External Quality Assurance Results Reveal EGFR Test Errors
External quality assurance is crucial for laboratories conducting epidermal growth factor receptor mutation testing for lung cancer patients
- Date: 03 Jul 2014
- Author: Lynda Williams, Senior medwireNews Reporter
- Topic: Non-Small-Cell Lung Cancer, Metastatic / Personalised Medicine / Biomarkers
medwireNews: A significant proportion of epidermal growth factor receptor (EGFR) tests for non-small-cell lung cancer (NSCLC) mutations are inaccurate, suggest findings from a pilot external quality assurance (EQA) study.
The most common errors were false-negative and false-positive results, both of which may lead to detrimental treatment decisions that could be “extremely harmful for NSCLC patients”, caution Simon Patton, from St Mary’s Hospital in Manchester, UK, and co-workers.
The research was initiated by the European Thoracic Oncology Platform and the European Molecular Genetics Quality Network, as well as leading organisations involved in NSCLC testing including the European Society for Medical Oncology and the European Society of Pathology.
The samples sent to laboratories were homogenous mixtures of mutant and wild-type cell lines processed to mimic NSCLC biopsy samples as closely as possible, the authors explain in the British Journal of Cancer.
For an initial proof-of-principle round of the study, 25 laboratories from 13 countries processed 10 samples, most commonly using polymerase chain reaction (PCR)/sequencing (34%) or real-time PCR (34%). Two false–negative results were reported and sample swaps led to 24 genotype errors.
In the second round of the study, 91 of the 117 registered laboratories in 30 countries submitted results, with PCR/sequencing (39%) and/or real-time PCR (18.6%) again being the most common techniques used.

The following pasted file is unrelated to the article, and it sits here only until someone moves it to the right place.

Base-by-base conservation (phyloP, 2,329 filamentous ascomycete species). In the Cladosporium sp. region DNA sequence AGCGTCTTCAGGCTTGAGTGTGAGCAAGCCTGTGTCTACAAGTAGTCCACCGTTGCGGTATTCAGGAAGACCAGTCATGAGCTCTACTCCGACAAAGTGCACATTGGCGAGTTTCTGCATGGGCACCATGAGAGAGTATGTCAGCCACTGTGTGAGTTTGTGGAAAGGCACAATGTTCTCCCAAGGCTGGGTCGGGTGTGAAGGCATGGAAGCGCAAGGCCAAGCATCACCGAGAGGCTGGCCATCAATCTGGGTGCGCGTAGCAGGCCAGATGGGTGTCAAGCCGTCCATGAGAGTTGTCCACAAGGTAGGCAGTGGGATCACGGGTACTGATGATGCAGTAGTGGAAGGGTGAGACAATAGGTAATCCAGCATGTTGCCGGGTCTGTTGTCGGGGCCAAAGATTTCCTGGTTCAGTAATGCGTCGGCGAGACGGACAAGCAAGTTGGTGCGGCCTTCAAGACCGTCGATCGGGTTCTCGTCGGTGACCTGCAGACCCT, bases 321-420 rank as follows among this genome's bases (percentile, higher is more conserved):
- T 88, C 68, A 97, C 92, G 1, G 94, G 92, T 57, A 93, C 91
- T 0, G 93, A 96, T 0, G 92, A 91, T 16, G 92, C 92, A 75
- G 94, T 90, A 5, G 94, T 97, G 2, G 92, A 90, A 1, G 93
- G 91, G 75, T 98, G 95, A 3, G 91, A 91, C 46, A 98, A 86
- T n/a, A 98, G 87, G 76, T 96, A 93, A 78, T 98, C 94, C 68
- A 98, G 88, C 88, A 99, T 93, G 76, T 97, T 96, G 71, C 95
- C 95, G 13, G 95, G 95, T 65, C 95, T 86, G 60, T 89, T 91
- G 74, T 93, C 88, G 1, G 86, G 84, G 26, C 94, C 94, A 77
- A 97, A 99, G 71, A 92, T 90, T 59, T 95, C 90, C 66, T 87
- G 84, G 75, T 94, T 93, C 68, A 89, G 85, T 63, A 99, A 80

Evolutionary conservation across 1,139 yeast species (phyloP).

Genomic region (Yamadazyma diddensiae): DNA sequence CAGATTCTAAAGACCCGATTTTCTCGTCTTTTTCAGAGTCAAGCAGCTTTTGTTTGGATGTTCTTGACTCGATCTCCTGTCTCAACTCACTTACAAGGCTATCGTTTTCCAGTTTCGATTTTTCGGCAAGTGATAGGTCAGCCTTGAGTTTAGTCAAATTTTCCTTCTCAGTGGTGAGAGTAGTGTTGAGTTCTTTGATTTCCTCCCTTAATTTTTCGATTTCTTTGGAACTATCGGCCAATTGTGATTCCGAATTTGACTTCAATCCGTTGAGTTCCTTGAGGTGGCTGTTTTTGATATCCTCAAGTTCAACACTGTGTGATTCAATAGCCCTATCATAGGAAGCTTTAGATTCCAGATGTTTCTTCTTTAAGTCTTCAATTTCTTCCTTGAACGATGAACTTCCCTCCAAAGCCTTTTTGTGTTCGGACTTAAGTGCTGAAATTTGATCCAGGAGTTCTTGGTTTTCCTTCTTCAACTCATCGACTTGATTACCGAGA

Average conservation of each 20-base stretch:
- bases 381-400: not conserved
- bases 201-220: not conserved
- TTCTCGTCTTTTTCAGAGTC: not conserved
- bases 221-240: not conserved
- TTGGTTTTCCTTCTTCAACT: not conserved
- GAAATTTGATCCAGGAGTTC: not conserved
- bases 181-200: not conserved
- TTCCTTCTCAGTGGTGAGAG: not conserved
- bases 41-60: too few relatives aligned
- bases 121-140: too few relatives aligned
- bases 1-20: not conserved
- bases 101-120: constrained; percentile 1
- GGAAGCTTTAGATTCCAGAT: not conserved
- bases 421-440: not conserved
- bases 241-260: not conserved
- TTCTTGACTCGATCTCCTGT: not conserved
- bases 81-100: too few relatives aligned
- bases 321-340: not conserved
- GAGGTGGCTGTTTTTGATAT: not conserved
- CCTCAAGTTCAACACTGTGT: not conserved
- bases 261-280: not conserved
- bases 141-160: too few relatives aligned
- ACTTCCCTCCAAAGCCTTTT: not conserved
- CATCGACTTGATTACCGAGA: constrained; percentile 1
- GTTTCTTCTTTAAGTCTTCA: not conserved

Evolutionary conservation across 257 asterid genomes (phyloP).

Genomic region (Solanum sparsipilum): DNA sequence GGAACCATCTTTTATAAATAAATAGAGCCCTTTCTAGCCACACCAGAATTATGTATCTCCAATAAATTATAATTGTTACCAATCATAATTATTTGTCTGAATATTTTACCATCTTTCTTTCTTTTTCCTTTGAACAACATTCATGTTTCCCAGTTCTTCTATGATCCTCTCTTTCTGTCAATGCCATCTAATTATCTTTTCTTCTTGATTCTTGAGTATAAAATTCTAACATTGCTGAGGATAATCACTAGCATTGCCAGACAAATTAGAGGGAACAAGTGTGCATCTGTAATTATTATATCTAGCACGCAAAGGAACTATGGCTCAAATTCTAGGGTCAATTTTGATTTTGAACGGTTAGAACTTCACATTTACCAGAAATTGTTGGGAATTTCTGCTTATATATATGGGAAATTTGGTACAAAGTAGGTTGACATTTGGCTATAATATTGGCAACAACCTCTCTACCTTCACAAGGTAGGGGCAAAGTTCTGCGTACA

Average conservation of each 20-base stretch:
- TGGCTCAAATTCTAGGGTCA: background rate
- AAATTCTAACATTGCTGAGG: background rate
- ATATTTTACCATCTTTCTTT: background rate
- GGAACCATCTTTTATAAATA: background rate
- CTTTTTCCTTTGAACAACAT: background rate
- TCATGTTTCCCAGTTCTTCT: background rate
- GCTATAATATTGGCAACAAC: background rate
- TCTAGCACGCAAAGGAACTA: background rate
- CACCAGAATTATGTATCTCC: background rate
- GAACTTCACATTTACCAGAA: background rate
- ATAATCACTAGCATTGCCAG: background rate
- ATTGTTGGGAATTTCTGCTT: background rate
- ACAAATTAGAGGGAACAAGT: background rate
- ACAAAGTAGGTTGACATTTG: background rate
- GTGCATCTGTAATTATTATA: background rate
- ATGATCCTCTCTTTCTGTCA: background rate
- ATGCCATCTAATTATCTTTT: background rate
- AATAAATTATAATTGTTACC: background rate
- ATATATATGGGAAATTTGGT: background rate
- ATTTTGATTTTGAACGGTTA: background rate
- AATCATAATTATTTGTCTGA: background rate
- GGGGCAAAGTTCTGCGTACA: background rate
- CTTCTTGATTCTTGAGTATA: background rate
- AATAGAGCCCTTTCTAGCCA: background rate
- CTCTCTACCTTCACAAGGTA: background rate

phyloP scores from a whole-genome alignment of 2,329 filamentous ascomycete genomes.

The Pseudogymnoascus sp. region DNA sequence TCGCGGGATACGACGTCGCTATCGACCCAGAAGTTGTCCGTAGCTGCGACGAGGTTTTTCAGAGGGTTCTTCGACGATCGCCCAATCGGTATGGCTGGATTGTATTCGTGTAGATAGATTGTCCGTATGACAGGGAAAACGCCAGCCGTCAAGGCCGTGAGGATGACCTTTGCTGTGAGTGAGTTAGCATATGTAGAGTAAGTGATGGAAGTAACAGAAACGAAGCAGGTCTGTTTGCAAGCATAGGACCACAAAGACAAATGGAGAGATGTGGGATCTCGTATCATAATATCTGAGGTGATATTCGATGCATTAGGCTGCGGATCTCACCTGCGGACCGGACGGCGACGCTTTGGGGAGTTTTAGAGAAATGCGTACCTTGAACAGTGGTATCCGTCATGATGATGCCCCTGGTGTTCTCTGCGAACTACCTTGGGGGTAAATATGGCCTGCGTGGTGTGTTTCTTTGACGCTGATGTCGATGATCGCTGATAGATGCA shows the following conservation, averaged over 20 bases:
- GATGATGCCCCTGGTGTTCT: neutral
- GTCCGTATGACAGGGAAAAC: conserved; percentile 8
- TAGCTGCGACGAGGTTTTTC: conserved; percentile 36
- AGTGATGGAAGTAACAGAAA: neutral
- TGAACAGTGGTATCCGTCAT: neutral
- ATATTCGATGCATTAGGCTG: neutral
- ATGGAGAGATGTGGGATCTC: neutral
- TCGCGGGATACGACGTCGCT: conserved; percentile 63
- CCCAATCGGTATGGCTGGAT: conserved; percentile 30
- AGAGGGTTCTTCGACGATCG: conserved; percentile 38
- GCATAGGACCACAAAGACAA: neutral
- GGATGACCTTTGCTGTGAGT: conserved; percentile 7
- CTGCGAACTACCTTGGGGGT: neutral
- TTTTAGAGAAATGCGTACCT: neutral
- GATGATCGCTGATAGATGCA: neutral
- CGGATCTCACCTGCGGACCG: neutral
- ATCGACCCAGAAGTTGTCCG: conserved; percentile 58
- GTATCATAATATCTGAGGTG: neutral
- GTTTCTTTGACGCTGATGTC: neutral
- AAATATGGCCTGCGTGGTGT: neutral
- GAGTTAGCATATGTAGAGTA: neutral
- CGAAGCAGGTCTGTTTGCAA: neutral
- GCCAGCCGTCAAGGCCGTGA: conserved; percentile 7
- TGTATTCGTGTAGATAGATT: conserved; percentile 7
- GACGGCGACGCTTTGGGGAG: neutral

Genotype errors were reported in 8.1% of samples, the majority (82.4%) of which were false–negative tests. Other types of error included analytical test failure (3.4%), genotype mispositioning (0.8%) and mutation nomenclature mistakes (3.9%).
Overall, 46 laboratories passed the second round of testing. The 18 laboratories that were classed as poor performers and did not pass the EQA were invited to participate in a third round of the study, 17 of which returned results.
Genotyping errors were reported for 10.6% of samples, 94.4% of which were false–negative errors, and 1.8% had analytical test failures. Of concern, eight laboratories missed the same mutation in all three rounds indicating an assay failure and results from a further three laboratories suggested an issue with assay validation, write Simon Patton et al.
While all 17 laboratories improved their performance in the third round of testing compared with round two, just six laboratories gave correct results for all 10 samples and four failed the EQA.
While the overall standard of EGFR testing was “acceptable”, the researchers say the findings “underline the importance of EQA as a mechanism to reveal errors in methodology and to ensure an adequate quality of molecular testing.”
They conclude: “Regular participation in EQA should be seen as a routine part of the diagnostic testing process for all labs helping to improve and standardise their processes.”
Patton S, Normanno N, Blackhall F, et al. Assessing standardization of molecular testing for non-small-cell lung cancer: results of a worldwide external quality assessment (EQA) scheme for EGFR mutation testing. Br J Cancer 2014; Advance online 1 July. doi: 10.1038/bjc.2014.353
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